PRTG Manual: Monitoring Databases

Monitoring your databases enables you to ensure that, on the one hand, database queries are processed in time, and, on the other hand, that the database itself performs within the defined parameters. Furthermore, database monitoring with PRTG makes it possible to be alerted via a corresponding sensor status if database queries return an unexpected result value.

PRTG comes with built-in native sensors for the most common databases:

  • Microsoft SQL servers
  • MySQL servers
  • Oracle SQL servers

However, it is possible to monitor many other database servers. For this concern, PRTG uses the ActiveX Data Objects (ADO) interface in combination with the PowerShell scripting language.

There are two types of database sensors:

  • Sensors monitoring databases directly: They monitor from the user perspective, sending a request to the database server and receiving values. These values can optionally be compared to the expected values to ensure they match.
  • Sensors monitoring database performance: They have a more abstract view on database servers and monitor performance counters via Windows Management Instrumentation (WMI).

Sensors Monitoring Databases Directly

PRTG provides several sensors which can "look into" the content of databases. Sensors of this type connect to the database server and show the response time. In addition, these sensors can read out the number of records and a value, depending on an SQL query.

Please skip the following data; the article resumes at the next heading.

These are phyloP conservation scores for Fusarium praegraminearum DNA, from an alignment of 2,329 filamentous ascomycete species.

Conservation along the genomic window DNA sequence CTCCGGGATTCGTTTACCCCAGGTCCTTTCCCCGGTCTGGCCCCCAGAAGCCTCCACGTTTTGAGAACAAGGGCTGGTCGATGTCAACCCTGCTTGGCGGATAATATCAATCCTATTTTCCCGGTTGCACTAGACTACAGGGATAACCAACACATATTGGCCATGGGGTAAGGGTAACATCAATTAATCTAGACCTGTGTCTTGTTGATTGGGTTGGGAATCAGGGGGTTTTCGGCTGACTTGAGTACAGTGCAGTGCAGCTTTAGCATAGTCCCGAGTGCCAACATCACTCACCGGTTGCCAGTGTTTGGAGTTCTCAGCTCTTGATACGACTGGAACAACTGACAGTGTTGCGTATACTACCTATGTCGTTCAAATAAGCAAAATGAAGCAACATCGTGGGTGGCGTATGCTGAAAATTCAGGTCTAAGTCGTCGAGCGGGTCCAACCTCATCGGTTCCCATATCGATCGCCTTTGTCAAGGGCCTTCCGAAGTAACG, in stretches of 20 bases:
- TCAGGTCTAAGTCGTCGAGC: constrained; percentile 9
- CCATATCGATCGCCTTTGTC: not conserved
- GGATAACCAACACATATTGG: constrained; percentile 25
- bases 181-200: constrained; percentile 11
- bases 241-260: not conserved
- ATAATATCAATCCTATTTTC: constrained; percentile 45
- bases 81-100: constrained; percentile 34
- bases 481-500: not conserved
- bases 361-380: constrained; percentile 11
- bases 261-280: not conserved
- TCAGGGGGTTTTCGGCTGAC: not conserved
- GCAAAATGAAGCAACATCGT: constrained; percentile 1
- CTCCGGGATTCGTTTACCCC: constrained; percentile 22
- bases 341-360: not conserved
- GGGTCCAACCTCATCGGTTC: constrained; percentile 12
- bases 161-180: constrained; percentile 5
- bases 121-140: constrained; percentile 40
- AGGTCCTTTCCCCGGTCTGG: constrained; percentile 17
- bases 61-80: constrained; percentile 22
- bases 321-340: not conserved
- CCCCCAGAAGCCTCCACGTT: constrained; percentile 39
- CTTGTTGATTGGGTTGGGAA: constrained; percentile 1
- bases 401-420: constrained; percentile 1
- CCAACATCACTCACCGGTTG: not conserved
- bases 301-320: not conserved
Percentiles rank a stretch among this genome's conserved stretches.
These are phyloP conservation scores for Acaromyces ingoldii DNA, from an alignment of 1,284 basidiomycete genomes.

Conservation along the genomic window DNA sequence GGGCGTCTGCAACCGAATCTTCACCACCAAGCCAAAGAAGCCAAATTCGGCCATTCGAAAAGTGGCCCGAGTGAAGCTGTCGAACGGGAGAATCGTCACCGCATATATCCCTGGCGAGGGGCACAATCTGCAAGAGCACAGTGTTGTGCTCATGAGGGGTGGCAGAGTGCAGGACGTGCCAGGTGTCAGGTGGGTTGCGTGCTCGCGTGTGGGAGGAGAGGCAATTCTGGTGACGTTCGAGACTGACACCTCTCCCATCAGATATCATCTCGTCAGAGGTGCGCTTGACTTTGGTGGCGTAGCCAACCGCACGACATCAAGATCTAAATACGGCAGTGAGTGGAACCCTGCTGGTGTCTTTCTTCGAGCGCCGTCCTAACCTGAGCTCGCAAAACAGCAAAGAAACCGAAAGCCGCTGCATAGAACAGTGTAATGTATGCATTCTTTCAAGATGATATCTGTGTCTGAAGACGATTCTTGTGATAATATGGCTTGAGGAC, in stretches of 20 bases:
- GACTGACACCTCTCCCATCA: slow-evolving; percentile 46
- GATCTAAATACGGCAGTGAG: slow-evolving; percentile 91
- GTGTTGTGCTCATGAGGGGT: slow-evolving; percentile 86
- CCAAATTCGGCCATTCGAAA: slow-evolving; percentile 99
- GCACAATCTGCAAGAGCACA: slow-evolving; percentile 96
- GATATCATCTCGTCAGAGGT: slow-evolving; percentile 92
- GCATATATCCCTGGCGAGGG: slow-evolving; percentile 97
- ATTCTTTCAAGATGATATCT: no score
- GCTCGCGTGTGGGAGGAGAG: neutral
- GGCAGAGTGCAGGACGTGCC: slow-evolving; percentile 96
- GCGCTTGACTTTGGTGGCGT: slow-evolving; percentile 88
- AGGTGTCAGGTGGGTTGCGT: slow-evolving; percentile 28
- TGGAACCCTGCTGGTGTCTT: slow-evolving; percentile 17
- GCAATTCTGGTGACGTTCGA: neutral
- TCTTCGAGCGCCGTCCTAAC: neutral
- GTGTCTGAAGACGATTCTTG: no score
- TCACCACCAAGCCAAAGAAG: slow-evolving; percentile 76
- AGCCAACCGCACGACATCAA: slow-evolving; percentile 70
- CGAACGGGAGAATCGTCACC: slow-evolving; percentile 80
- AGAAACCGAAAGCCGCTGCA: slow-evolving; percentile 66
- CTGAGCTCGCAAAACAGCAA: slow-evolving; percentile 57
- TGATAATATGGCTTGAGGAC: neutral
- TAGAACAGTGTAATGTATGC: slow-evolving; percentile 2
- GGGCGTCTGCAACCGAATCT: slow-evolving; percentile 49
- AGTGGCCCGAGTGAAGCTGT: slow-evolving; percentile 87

The following sensors are available for this kind of monitoring:

  • Microsoft SQL Sensor: can monitor Microsoft SQL servers (MSDE, SQL Server 7, 2000, 2005, 2008, and 2012).
  • MySQL Sensor: can monitor MySQL servers (3.23, 4.0, 4.1, 5.0, and 5.1)
  • Oracle SQL Sensor: can monitor Oracle SQL servers (7.3, 8.0, 8i, 9i, 10g, and 11g). Note: You have to provide all necessary information manually, in contrast to the other SQL sensors listed above.
  • ADO SQL Sensor: can monitor almost all available database servers, as well as data files via an ActiveX Data Objects (ADO) connection and a PowerShell script.

For these sensors you can define a valid SQL statement that will be sent to the database server. With every scanning interval, the sensor will execute the query against the database and a corresponding value will be returned. You can indicate in the sensor settings whether you want to post-process this result and specify the intended sensor behavior for the received value ("Warning" status, "Down" status).

Sensors Monitoring Database Performance

Performance sensors for database servers have a more "abstract" view on databases and regard performance "from the outside". They do not read out any values of the database, neither do they send SQL queries to databases. This sensor type is only available for Microsoft SQL servers.

These sensors monitor Microsoft SQL servers' performance via Windows Management Instrumentation (WMI). You can manually set up different performance counters for your server instances, for example, general statistics, access methods, buffer and memory manager, locks, and SQL statistics.

Microsoft SQL Server performance sensors are available for Microsoft SQL Server 2008 and 2012:




Sensor Technologies—Topics